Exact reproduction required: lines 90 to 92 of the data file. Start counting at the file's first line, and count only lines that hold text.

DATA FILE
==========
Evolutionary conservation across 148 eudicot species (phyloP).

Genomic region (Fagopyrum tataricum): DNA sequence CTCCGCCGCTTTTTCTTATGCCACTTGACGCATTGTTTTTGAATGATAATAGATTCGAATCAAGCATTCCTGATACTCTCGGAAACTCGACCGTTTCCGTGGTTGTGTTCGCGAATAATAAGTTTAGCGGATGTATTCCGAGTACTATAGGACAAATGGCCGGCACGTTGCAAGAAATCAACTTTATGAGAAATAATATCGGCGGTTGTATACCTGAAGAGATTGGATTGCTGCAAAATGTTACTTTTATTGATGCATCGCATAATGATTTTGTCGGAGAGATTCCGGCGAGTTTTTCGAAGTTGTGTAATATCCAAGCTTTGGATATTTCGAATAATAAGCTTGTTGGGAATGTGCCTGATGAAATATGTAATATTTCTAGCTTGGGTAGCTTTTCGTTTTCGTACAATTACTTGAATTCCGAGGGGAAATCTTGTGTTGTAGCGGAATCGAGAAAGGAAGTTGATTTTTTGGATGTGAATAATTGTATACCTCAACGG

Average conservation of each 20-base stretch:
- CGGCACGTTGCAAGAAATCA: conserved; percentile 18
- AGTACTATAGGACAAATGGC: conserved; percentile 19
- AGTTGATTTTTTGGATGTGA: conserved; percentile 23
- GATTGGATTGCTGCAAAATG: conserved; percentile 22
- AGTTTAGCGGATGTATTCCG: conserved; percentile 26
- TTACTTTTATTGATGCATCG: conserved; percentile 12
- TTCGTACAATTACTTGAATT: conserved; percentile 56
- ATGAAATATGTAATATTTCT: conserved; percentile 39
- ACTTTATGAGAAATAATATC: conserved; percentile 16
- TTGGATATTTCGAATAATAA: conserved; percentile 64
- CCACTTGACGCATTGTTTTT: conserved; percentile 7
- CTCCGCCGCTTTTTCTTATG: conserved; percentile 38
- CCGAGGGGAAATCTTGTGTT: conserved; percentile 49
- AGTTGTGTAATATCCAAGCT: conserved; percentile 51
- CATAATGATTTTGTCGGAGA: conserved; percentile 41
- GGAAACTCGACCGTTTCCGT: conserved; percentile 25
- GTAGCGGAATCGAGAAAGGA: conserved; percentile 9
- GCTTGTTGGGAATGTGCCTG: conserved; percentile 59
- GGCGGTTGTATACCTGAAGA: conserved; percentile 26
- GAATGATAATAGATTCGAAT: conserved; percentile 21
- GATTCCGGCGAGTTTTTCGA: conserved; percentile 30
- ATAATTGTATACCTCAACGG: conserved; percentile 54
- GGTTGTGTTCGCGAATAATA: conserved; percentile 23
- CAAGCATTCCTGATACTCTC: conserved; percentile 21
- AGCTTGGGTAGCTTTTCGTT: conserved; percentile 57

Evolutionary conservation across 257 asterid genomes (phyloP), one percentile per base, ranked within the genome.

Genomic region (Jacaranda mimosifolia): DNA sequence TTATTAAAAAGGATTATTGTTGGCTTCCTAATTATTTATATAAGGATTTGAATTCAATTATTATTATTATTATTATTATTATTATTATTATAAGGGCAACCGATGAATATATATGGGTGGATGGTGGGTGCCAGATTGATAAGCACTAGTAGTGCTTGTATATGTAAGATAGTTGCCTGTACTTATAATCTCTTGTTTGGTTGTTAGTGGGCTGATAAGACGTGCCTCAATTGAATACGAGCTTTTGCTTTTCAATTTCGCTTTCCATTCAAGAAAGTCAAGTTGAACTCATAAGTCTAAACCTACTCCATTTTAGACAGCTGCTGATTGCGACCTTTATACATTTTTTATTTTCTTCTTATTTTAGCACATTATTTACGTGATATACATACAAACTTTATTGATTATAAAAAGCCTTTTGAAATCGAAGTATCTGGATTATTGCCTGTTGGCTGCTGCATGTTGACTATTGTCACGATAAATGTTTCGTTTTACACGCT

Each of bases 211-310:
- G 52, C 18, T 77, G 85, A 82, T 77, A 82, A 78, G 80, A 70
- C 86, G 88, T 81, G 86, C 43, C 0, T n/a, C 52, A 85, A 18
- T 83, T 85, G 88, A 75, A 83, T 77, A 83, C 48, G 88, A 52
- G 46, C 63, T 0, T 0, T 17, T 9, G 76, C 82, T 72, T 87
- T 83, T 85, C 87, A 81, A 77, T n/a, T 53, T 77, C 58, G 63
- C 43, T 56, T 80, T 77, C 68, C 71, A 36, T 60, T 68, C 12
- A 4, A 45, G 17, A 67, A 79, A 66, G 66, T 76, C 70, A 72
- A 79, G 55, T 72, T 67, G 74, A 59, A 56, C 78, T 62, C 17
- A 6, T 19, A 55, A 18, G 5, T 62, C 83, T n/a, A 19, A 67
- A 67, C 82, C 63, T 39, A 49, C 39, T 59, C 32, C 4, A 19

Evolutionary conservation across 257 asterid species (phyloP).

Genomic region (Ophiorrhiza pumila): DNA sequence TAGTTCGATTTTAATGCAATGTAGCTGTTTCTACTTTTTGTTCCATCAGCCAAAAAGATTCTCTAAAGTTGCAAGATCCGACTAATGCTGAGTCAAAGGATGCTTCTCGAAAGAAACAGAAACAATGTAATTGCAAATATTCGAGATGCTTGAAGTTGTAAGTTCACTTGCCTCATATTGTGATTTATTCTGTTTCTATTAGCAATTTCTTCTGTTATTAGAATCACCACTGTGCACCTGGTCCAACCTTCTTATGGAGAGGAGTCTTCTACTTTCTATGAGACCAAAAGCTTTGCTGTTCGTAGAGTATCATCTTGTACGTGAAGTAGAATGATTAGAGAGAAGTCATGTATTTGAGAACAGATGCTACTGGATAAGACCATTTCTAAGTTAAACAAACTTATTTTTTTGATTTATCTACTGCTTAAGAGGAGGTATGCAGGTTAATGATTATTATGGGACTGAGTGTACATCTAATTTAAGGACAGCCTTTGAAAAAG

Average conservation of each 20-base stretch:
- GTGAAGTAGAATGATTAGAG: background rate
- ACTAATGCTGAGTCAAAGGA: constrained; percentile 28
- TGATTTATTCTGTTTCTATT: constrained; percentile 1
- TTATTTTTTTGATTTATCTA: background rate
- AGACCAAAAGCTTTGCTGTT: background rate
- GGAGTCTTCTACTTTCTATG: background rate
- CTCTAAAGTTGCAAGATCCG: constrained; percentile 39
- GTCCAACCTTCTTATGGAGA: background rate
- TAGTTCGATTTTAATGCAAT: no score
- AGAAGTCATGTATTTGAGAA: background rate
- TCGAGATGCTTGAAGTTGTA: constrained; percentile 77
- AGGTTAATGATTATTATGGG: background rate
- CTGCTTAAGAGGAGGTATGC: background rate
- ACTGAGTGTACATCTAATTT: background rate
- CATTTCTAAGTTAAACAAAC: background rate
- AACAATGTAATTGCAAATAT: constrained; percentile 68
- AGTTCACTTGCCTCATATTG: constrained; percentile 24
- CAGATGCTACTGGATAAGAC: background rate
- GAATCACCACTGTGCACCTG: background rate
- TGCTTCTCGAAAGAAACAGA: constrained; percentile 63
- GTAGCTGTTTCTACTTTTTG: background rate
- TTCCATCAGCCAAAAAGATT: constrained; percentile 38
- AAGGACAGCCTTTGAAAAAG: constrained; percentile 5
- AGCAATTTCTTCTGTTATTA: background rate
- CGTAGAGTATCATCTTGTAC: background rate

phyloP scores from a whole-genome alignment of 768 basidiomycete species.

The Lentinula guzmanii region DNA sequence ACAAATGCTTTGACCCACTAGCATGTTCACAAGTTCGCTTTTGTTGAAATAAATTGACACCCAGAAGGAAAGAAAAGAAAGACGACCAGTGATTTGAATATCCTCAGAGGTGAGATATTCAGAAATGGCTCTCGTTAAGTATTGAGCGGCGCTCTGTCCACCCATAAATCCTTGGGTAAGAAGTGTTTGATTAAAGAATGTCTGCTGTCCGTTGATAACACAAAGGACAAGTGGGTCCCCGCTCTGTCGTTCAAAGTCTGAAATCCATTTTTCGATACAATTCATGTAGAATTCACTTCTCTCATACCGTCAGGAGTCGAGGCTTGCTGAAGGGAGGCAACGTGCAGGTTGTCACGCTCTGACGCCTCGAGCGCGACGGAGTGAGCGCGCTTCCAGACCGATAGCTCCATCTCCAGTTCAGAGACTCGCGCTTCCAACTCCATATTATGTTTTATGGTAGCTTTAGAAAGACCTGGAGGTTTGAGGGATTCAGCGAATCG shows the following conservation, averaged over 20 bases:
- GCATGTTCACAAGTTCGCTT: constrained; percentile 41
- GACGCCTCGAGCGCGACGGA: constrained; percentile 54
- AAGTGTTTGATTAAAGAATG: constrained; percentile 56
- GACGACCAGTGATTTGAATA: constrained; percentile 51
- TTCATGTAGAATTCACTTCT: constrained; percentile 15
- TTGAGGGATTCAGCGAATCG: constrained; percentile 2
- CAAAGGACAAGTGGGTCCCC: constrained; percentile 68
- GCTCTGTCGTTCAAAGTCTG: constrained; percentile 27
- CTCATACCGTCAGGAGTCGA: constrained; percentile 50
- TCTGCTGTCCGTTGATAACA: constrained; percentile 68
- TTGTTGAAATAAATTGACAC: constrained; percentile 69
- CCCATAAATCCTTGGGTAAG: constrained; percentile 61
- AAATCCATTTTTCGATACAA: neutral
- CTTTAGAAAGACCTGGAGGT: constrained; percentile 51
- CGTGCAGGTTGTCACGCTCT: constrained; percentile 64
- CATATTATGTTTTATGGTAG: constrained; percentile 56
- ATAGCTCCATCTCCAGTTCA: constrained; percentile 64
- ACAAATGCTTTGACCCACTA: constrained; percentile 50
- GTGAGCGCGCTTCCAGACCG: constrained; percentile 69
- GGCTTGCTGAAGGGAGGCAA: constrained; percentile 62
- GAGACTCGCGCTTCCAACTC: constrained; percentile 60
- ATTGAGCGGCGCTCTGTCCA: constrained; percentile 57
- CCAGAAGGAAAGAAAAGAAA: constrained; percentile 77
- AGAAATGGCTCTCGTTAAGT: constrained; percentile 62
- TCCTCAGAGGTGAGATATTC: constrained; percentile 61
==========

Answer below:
- GTGAGCGCGCTTCCAGACCG: constrained; percentile 69
- GGCTTGCTGAAGGGAGGCAA: constrained; percentile 62
- GAGACTCGCGCTTCCAACTC: constrained; percentile 60